Recently I needed to patch a vCenter Appliance (VCSA). It’s not something we do often but I have quite a few vCenters. I also have a UMDS server with IIS 7 on it for host patching so I thought why not use it as a repository for VCSA updates instead of mounting an ISO like it’s 1996. (Note that the vCenters have no access to internet so online repository is not an option).

Download the Appliance Update Bundle that comes as a zip file and contains 2 folders named “manifest” and “package-pool”.

Go to the IIS server and extract the 2 folders from the zip file in the folder served by the web server. Something like “c:\inetpub\wwwroot\vc-update-repo”. Though as long as it’s accessible in http by vCenter you can put it wherever, I personally leave it in the UMDS_Store folder for simplicity’s sake.

Then go to the VAMI interface of the vCenter (https://srv-vcnt.local:5480) > Update > Settings > Use specified repository and type in the url where the 2 update folders are accessible.

Download Failed #1

When I validated I got a “Download Failed” error under available updates. This is because the “Manifest” folder contains files with the “.sign” extension which IIS does not know about and therefore returns a 404 error when trying to access it. Credits to VMTN.

To fix that one, go to your IIS server and add a “MIME Type” with the extension “sign” and type “text/html”.

Once that’s done the appliance accepts the repository and shows the available update.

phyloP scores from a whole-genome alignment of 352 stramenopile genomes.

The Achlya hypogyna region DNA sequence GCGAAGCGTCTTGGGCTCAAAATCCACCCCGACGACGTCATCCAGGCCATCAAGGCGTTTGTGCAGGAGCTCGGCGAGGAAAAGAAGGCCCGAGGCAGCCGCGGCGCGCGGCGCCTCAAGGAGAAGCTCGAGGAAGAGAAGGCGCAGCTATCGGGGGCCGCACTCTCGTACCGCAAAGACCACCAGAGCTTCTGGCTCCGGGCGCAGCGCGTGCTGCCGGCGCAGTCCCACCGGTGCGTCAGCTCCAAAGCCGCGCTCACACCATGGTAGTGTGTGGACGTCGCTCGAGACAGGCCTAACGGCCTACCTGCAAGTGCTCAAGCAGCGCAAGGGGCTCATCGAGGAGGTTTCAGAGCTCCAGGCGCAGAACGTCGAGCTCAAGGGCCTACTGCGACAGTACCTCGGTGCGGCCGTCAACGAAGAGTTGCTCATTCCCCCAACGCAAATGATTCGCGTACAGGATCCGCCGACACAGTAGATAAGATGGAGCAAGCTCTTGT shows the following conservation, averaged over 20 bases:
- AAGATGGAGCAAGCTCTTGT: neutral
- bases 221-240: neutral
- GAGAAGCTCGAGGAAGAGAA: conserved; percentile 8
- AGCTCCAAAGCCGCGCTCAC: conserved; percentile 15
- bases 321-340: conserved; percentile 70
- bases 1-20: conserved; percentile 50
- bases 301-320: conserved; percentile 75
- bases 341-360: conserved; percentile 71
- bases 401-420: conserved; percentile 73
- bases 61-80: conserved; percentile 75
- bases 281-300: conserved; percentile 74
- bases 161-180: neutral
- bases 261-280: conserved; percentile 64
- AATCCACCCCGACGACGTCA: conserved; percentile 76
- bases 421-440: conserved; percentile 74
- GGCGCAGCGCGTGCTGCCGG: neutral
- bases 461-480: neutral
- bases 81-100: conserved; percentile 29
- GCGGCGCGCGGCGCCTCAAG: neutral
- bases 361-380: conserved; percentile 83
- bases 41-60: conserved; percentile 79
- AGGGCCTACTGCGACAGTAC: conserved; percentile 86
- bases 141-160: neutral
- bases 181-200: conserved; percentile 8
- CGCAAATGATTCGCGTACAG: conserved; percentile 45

Download Failed #2

When I tried to go ahead with the update I received a “Download Failed” error once again in the next window. I looked at the latest IIS logs and noticed that most files of the update were returning http 200 (OK) except one http 404 (not found). I immediately saw that it is the only one with “+” in its name which is a special character (which are infamous troublemakers…).

located in c:\inetpub\logs\LogFiles\W3SVC1

If you try to open this file in a browser it results in a 404 as well.

After some digging I discovered that specials characters are rejected by default as a security measure (paranoia?) since IIS 7.

In order to allow the ‘plus’ characters, edit the “web.config” file located in the root directory of the website.

        <requestFiltering allowDoubleEscaping="true"/>

Restart the IIS website or service and VCSA can finally update from your IIS repository. As you can see my knowledge of IIS is function of my Googling skills but I got it to work in the end.